(Minghui.org) In recent years, more and more people have gained a better understanding of the international reach of the Chinese Communist Party (CCP)’s propaganda. In fact, the CCP has invested 45 billion yuan since 2009 to expand propaganda outside of China in order to control public discourse and expand its brainwashing tactics globally.

Proactive and Delicate Tactics

To further influence the Western world, the CCP has implemented several policies. The first is to increase investment in CCP news outlets, such as CCTV and Xinhua News Agency. In the iconic Times Square of New York City, a giant video monitor displays Xinhua content, and newspaper boxes for China Daily have appeared in major U.S. cities. In addition, CCTV has launched the China Global Television Network (CGTN), which is available on cable systems across the U.S. Xinhua now has about 6,000 reporters outside of China, which exceeds the number at traditional news agencies such as AP, AFP, and Reuters.

The second approach is to influence or control overseas Chinese news media. In 2001, the Jamestown Foundation published a report entitled “How China’s Government Is Attempting to Control Chinese Media in America,” which described four methods: a) directly controlling newspapers, television, and radio through full ownership or becoming majority stakeholders; b) influencing independent news media through their business interests; c) purchasing air time or advertisements; and d) arranging CCP agents to work at independent news media for the purposes of espionage and sabotage.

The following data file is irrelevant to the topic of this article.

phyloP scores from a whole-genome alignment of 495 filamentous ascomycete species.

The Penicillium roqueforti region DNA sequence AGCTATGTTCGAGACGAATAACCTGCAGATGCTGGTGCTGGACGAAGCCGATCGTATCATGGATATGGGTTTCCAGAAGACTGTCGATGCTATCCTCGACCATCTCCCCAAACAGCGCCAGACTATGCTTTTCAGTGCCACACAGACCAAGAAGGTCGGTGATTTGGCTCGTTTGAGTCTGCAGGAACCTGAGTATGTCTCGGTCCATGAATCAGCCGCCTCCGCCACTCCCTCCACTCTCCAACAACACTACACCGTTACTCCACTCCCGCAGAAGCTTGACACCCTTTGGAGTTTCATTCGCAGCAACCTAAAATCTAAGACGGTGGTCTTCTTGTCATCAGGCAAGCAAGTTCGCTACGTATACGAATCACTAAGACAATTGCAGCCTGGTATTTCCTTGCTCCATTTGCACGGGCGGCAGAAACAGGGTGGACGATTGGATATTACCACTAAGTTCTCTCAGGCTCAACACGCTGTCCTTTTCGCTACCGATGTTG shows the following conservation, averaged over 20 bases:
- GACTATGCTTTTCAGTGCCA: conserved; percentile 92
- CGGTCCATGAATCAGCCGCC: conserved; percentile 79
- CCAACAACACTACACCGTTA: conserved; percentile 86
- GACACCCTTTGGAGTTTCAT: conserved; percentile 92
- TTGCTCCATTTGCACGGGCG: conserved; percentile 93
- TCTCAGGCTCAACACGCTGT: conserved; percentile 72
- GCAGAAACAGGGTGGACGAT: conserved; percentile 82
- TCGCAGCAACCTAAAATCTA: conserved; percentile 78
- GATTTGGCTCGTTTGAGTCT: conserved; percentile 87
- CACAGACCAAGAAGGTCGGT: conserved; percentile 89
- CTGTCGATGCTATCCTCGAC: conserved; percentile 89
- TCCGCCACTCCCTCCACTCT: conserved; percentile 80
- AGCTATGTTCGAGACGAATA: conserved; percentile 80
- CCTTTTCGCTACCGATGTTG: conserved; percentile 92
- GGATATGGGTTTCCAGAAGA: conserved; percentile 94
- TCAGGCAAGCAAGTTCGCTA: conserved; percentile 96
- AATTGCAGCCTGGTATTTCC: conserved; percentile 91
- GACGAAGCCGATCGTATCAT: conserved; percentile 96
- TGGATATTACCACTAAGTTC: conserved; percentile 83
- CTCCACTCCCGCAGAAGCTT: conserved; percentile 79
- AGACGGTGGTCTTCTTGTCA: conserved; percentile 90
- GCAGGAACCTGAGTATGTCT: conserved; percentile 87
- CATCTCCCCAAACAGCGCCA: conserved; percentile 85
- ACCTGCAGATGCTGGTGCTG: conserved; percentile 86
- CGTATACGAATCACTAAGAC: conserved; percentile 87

The third approach the CCP has used is to project its voice through mainstream news media. Over the years, paid China Daily inserts have appeared in the New York Times, Washington Post, and Wall Street Journal, in both the print and electronic editions. These tactics are shady and deceitful.

The fourth approach is adulterating overseas news media with CCP interests. A study from Reuters found that the CCP’s China Radio International (CRI) has intervened in at least 33 radio stations in 14 countries. One example is Phoenix Television, the second largest Chinese television network in the United States. With 10% of stock held by CCTV, Phoenix Television now speaks like a news media of the CCP.

China censors overseas news media in several ways, including directly through financial incentives or pressure, and indirectly through advertisements, online attacks, and personal attacks. For foreign news media that operate in China, the CCP threatens to cancel visas for reporters or other employees. Outside of China, it pressures senior editors to remove articles critical of the CCP, threatening to cut off relationships and business deals.

According to a former Chinese diplomat, the top five groups suppressed by the CCP outside China are Tibetans, Uyghurs, Falun Gong practitioners, democracy advocates, and supporters of Taiwan’s independence. The news media established by Falun Gong practitioners, in particular, have drawn the attention of the CCP.

Suppressing Different Opinions

The CCP censors information for two reasons: one is to suppress negative reports inside China, and another is to hush dissidents while promoting their own voice outside China. Both of these serve to strengthen the CCP’s global power.